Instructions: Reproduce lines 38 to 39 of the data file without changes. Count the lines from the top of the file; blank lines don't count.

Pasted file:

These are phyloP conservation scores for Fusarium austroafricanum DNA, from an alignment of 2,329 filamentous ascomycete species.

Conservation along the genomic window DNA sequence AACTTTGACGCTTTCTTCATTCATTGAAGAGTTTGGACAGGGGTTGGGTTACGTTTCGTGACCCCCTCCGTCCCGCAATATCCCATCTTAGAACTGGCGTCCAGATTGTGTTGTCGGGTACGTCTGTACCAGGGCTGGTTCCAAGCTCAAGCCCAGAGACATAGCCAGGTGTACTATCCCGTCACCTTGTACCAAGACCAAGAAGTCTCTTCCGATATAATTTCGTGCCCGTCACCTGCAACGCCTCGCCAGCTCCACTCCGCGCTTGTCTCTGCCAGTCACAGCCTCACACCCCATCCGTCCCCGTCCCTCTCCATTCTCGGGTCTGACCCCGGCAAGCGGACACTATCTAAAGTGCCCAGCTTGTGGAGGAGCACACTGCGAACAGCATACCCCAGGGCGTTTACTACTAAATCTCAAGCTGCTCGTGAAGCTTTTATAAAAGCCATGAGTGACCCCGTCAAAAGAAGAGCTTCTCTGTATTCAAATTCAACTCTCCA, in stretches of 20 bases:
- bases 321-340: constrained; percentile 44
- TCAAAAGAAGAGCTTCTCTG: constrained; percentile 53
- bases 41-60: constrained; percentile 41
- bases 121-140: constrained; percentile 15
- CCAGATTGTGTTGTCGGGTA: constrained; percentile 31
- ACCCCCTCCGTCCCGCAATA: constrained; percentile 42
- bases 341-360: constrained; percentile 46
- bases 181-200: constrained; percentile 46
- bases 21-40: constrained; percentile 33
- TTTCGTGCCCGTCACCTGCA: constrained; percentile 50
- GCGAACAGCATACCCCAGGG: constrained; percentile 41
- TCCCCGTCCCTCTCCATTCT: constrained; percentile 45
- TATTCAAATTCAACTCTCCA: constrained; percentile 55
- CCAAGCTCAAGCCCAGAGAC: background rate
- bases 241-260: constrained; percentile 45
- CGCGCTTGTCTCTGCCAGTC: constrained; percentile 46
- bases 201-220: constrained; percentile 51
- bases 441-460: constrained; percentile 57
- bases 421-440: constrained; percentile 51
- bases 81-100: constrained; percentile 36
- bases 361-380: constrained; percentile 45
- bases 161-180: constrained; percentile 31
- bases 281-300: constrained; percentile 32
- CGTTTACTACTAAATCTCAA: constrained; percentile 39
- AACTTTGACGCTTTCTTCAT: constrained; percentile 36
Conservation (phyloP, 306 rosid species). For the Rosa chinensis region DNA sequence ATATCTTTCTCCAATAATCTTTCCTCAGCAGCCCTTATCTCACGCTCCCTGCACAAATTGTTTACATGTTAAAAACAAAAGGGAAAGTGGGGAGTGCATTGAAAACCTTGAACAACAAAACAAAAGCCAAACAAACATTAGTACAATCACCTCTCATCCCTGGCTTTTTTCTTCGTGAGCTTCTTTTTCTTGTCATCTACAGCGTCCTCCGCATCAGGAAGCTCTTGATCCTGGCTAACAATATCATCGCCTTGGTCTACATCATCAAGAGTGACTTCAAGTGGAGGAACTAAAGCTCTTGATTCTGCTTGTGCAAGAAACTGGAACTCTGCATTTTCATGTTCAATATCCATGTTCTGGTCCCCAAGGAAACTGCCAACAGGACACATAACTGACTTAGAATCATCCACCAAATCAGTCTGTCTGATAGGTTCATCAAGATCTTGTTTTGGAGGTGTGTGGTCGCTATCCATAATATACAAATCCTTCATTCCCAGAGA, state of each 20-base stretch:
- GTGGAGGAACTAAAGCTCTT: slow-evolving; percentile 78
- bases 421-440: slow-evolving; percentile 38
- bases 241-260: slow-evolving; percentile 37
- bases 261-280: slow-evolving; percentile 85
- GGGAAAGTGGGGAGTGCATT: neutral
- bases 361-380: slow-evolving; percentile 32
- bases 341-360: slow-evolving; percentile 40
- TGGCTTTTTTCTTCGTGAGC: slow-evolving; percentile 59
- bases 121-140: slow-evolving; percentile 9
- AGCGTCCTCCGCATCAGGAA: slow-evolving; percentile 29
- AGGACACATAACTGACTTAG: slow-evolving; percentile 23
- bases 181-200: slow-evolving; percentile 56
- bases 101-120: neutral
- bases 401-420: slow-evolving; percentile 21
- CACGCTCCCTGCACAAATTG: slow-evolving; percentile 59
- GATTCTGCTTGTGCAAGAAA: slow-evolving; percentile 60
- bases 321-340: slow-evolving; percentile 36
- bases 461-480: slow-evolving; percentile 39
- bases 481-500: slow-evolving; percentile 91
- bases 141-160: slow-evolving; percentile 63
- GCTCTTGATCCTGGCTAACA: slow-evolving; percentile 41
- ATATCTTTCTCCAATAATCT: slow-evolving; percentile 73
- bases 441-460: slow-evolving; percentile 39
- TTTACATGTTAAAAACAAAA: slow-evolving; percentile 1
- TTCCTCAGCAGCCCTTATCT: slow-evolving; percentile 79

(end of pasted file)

- AGCGTCCTCCGCATCAGGAA: slow-evolving; percentile 29
- AGGACACATAACTGACTTAG: slow-evolving; percentile 23